“Oh no,” I would reply, “I don’t want to work in insurance.”

This unclear joke had to do with my mother’s career. She graduated with a degree in journalism from San Francisco State and worked for a regional magazine until Rupert Murdoch personally fired her after acquiring the publication. Needing to support herself in San Francisco, she found employment with an insurance company and became a trainee.

In 2012 she retired from senior management after over 35 years in the worker’s compensation industry. She succeeded professionally, personally, and never stopped reading magazines and following the news. At sixteen I didn’t want to work in insurance and I still don’t. However, in the years since my terrible joke I learned several important things.

First, whatever career my mother stumbled upon whether it had been insurance, human resources, banking, etc. she couldn’t help but be successful. She is an intelligent, eloquent, and dedicated professional who excels at whatever she puts her mind to including insurance. She has excellent writing skills to boot.

While she learned to get excited over estimating annual compensation for agricultural workers, her professional success was most apparent to me in her management skills. At the end of most days she spoke more about her staff’s professional development and collective goals than any one contract or personal task. She never hesitated to be the most spirited individual in the office or to bring the most sugar despite being Type II diabetic and even then she appreciated the irony. Lastly, she defined success for herself.

We led good lives, especially my childhood and education, supported by her career. Now it is time to define success for myself.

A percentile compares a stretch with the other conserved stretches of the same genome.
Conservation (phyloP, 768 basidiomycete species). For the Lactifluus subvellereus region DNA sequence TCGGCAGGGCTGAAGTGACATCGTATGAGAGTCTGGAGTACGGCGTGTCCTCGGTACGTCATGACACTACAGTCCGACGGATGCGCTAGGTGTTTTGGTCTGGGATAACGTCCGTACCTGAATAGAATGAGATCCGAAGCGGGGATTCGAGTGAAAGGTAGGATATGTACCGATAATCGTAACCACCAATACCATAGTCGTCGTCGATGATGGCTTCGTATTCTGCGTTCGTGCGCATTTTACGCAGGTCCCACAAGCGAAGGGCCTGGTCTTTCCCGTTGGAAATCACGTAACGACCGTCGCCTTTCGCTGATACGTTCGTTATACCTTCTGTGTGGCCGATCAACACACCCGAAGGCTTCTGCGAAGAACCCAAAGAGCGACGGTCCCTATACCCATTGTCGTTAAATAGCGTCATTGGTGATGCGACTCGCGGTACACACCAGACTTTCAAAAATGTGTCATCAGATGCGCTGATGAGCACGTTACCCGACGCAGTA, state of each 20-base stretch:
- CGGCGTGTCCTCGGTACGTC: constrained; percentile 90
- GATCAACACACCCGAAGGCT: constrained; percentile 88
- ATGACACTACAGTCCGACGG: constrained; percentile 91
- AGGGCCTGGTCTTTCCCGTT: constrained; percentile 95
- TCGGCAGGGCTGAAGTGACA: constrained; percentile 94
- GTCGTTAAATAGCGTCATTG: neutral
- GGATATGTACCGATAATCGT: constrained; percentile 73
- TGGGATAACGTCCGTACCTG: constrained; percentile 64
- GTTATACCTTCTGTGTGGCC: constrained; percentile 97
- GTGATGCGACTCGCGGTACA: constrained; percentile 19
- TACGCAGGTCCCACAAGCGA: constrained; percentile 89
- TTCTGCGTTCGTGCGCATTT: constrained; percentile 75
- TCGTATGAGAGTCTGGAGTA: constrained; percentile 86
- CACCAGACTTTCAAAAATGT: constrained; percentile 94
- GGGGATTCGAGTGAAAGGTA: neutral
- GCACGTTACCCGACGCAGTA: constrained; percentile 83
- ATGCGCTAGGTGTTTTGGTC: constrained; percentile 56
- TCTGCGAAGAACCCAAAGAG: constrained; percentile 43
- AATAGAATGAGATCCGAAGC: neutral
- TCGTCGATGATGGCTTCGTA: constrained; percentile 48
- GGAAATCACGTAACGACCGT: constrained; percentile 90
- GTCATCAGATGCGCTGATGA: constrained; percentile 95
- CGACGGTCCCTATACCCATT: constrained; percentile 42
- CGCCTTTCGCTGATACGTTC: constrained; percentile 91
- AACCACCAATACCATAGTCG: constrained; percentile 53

In college I kept a journal, wrote academically, and occasionally blogged while abroad. At some point I became self-conscious about my writing, hesitant to share it. I never felt bold enough to voice my desire to be a writer anymore it seemed too unattainable. I chose instead to study something I would find interesting for four whole years.

I majored in International Studies, which offered plenty of academic opportunities to write. The culmination of which was my honors thesis: 109 pages of my “well-researched” ideas that I presented and defended in weary terror. While not a document of excellent verse, my thesis taught me two things: 1) I could finish writing something and 2) these ideas, my ideas, were worth sharing. Still, I did not want to be a writer, or anything else yet, so I spent three months driving around the country.

I created a blog to document my trip. At first I aspired to create something professional, impressive and insightful. I found that is hard to do and enjoy your trip. I changed gears and instead documented my trip for me, eagerly sharing my observations and experiences with anyone who would listen. The blog in fact remains incomplete, the last month of my travels recorded in my journal but never shared. There came a tipping point when experiencing my trip could not also include writing about my trip for others anymore. Not completing my blog proved to be another lesson, a break from academic expectations and requirements.

Two years ago I decided to pursue writing. It felt vague, overly ambitious, and to some extent cliché. Just over a year ago I began using the term “writer” to define myself sometimes, to some people, occasionally. It terrified me but after a beer or two I could usually say it.

Calling myself a writer still terrifies me but I now live up to the title. I feel compelled to write, communicate, and share. A couple of articles have been published, other stories are being edited and revised, and there is even the semblance of a system in place. I have embarked on a new education.

I keep chipping away at it, this childhood dream come around again.

I read voraciously, write things no one will ever read, write things I hope everyone will read, and struggle to enjoy proofreading. From my first news stories to every page of my thesis and now, to profiles and pitches I have always gone to one editor first: my mom.

In her retirement she has begun to dabble in grant writing, the world of holiday cards, and reads more than ever. Professionally or otherwise, we are both writers with a world of possibilities ahead of us and for now, neither of us works in insurance.